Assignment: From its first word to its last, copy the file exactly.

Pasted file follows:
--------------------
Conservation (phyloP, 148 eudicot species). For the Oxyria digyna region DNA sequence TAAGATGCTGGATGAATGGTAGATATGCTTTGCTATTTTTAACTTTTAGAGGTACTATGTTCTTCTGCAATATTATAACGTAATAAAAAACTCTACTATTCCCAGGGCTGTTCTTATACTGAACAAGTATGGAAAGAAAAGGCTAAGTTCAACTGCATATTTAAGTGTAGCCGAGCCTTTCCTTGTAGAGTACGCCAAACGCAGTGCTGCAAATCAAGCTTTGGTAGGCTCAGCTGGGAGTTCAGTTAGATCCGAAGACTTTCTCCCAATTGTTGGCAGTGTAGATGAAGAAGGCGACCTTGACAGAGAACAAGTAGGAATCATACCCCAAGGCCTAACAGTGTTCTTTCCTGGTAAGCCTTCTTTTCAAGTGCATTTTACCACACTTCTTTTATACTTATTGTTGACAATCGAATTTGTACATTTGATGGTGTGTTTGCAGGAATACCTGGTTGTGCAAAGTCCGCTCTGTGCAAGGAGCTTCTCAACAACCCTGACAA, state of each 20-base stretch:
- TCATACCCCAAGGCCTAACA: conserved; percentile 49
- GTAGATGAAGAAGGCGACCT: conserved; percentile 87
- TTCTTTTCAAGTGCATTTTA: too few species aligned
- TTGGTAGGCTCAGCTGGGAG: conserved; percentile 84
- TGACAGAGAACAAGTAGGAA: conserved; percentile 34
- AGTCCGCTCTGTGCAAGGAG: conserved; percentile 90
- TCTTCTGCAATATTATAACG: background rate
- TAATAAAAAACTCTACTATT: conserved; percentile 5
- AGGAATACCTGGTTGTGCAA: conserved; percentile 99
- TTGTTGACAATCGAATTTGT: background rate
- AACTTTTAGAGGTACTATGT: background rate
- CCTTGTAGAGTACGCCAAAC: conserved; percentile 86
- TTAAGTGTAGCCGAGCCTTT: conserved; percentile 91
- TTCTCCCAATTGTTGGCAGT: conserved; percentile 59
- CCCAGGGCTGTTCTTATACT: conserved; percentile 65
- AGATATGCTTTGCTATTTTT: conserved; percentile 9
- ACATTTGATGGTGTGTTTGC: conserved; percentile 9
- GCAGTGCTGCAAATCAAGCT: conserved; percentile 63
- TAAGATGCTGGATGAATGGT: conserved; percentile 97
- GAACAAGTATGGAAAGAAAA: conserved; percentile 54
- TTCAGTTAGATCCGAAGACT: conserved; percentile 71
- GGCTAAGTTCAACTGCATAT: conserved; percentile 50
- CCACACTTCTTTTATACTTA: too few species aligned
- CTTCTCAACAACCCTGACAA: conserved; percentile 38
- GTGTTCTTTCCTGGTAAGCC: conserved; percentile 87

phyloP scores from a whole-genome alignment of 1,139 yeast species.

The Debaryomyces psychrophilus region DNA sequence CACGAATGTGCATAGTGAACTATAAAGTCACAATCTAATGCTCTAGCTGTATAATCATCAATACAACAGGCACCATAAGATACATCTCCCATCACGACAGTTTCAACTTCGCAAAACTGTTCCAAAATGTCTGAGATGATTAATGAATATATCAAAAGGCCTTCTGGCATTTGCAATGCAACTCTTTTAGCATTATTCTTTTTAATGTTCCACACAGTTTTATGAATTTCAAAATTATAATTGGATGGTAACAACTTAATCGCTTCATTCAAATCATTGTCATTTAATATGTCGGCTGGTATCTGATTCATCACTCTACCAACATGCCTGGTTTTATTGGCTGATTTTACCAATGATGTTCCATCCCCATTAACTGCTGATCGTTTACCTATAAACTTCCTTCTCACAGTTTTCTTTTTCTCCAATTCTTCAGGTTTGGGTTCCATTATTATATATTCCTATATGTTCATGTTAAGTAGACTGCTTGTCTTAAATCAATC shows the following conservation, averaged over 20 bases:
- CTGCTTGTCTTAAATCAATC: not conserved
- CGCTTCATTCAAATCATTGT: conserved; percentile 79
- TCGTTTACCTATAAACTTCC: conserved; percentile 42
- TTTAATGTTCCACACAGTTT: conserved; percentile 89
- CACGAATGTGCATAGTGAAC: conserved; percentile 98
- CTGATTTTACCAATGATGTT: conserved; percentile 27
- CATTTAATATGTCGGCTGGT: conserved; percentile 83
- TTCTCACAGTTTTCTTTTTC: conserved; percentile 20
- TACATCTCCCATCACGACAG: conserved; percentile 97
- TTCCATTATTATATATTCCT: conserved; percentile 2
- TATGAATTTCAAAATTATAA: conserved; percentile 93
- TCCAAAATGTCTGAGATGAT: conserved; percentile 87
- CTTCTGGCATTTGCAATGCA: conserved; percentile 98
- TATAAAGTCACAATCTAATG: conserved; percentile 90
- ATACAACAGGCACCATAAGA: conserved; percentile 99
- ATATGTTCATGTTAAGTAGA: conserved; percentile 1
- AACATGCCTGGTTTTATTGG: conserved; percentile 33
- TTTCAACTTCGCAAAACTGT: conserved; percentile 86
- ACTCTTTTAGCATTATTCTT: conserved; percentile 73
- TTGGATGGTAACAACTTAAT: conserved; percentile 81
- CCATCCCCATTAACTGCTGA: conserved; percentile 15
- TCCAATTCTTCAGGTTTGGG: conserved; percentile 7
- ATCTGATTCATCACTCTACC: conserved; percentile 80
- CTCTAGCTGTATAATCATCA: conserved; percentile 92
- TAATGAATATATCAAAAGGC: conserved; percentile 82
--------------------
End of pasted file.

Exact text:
Conservation (phyloP, 148 eudicot species). For the Oxyria digyna region DNA sequence TAAGATGCTGGATGAATGGTAGATATGCTTTGCTATTTTTAACTTTTAGAGGTACTATGTTCTTCTGCAATATTATAACGTAATAAAAAACTCTACTATTCCCAGGGCTGTTCTTATACTGAACAAGTATGGAAAGAAAAGGCTAAGTTCAACTGCATATTTAAGTGTAGCCGAGCCTTTCCTTGTAGAGTACGCCAAACGCAGTGCTGCAAATCAAGCTTTGGTAGGCTCAGCTGGGAGTTCAGTTAGATCCGAAGACTTTCTCCCAATTGTTGGCAGTGTAGATGAAGAAGGCGACCTTGACAGAGAACAAGTAGGAATCATACCCCAAGGCCTAACAGTGTTCTTTCCTGGTAAGCCTTCTTTTCAAGTGCATTTTACCACACTTCTTTTATACTTATTGTTGACAATCGAATTTGTACATTTGATGGTGTGTTTGCAGGAATACCTGGTTGTGCAAAGTCCGCTCTGTGCAAGGAGCTTCTCAACAACCCTGACAA, state of each 20-base stretch:
- TCATACCCCAAGGCCTAACA: conserved; percentile 49
- GTAGATGAAGAAGGCGACCT: conserved; percentile 87
- TTCTTTTCAAGTGCATTTTA: too few species aligned
- TTGGTAGGCTCAGCTGGGAG: conserved; percentile 84
- TGACAGAGAACAAGTAGGAA: conserved; percentile 34
- AGTCCGCTCTGTGCAAGGAG: conserved; percentile 90
- TCTTCTGCAATATTATAACG: background rate
- TAATAAAAAACTCTACTATT: conserved; percentile 5
- AGGAATACCTGGTTGTGCAA: conserved; percentile 99
- TTGTTGACAATCGAATTTGT: background rate
- AACTTTTAGAGGTACTATGT: background rate
- CCTTGTAGAGTACGCCAAAC: conserved; percentile 86
- TTAAGTGTAGCCGAGCCTTT: conserved; percentile 91
- TTCTCCCAATTGTTGGCAGT: conserved; percentile 59
- CCCAGGGCTGTTCTTATACT: conserved; percentile 65
- AGATATGCTTTGCTATTTTT: conserved; percentile 9
- ACATTTGATGGTGTGTTTGC: conserved; percentile 9
- GCAGTGCTGCAAATCAAGCT: conserved; percentile 63
- TAAGATGCTGGATGAATGGT: conserved; percentile 97
- GAACAAGTATGGAAAGAAAA: conserved; percentile 54
- TTCAGTTAGATCCGAAGACT: conserved; percentile 71
- GGCTAAGTTCAACTGCATAT: conserved; percentile 50
- CCACACTTCTTTTATACTTA: too few species aligned
- CTTCTCAACAACCCTGACAA: conserved; percentile 38
- GTGTTCTTTCCTGGTAAGCC: conserved; percentile 87

phyloP scores from a whole-genome alignment of 1,139 yeast species.

The Debaryomyces psychrophilus region DNA sequence CACGAATGTGCATAGTGAACTATAAAGTCACAATCTAATGCTCTAGCTGTATAATCATCAATACAACAGGCACCATAAGATACATCTCCCATCACGACAGTTTCAACTTCGCAAAACTGTTCCAAAATGTCTGAGATGATTAATGAATATATCAAAAGGCCTTCTGGCATTTGCAATGCAACTCTTTTAGCATTATTCTTTTTAATGTTCCACACAGTTTTATGAATTTCAAAATTATAATTGGATGGTAACAACTTAATCGCTTCATTCAAATCATTGTCATTTAATATGTCGGCTGGTATCTGATTCATCACTCTACCAACATGCCTGGTTTTATTGGCTGATTTTACCAATGATGTTCCATCCCCATTAACTGCTGATCGTTTACCTATAAACTTCCTTCTCACAGTTTTCTTTTTCTCCAATTCTTCAGGTTTGGGTTCCATTATTATATATTCCTATATGTTCATGTTAAGTAGACTGCTTGTCTTAAATCAATC shows the following conservation, averaged over 20 bases:
- CTGCTTGTCTTAAATCAATC: not conserved
- CGCTTCATTCAAATCATTGT: conserved; percentile 79
- TCGTTTACCTATAAACTTCC: conserved; percentile 42
- TTTAATGTTCCACACAGTTT: conserved; percentile 89
- CACGAATGTGCATAGTGAAC: conserved; percentile 98
- CTGATTTTACCAATGATGTT: conserved; percentile 27
- CATTTAATATGTCGGCTGGT: conserved; percentile 83
- TTCTCACAGTTTTCTTTTTC: conserved; percentile 20
- TACATCTCCCATCACGACAG: conserved; percentile 97
- TTCCATTATTATATATTCCT: conserved; percentile 2
- TATGAATTTCAAAATTATAA: conserved; percentile 93
- TCCAAAATGTCTGAGATGAT: conserved; percentile 87
- CTTCTGGCATTTGCAATGCA: conserved; percentile 98
- TATAAAGTCACAATCTAATG: conserved; percentile 90
- ATACAACAGGCACCATAAGA: conserved; percentile 99
- ATATGTTCATGTTAAGTAGA: conserved; percentile 1
- AACATGCCTGGTTTTATTGG: conserved; percentile 33
- TTTCAACTTCGCAAAACTGT: conserved; percentile 86
- ACTCTTTTAGCATTATTCTT: conserved; percentile 73
- TTGGATGGTAACAACTTAAT: conserved; percentile 81
- CCATCCCCATTAACTGCTGA: conserved; percentile 15
- TCCAATTCTTCAGGTTTGGG: conserved; percentile 7
- ATCTGATTCATCACTCTACC: conserved; percentile 80
- CTCTAGCTGTATAATCATCA: conserved; percentile 92
- TAATGAATATATCAAAAGGC: conserved; percentile 82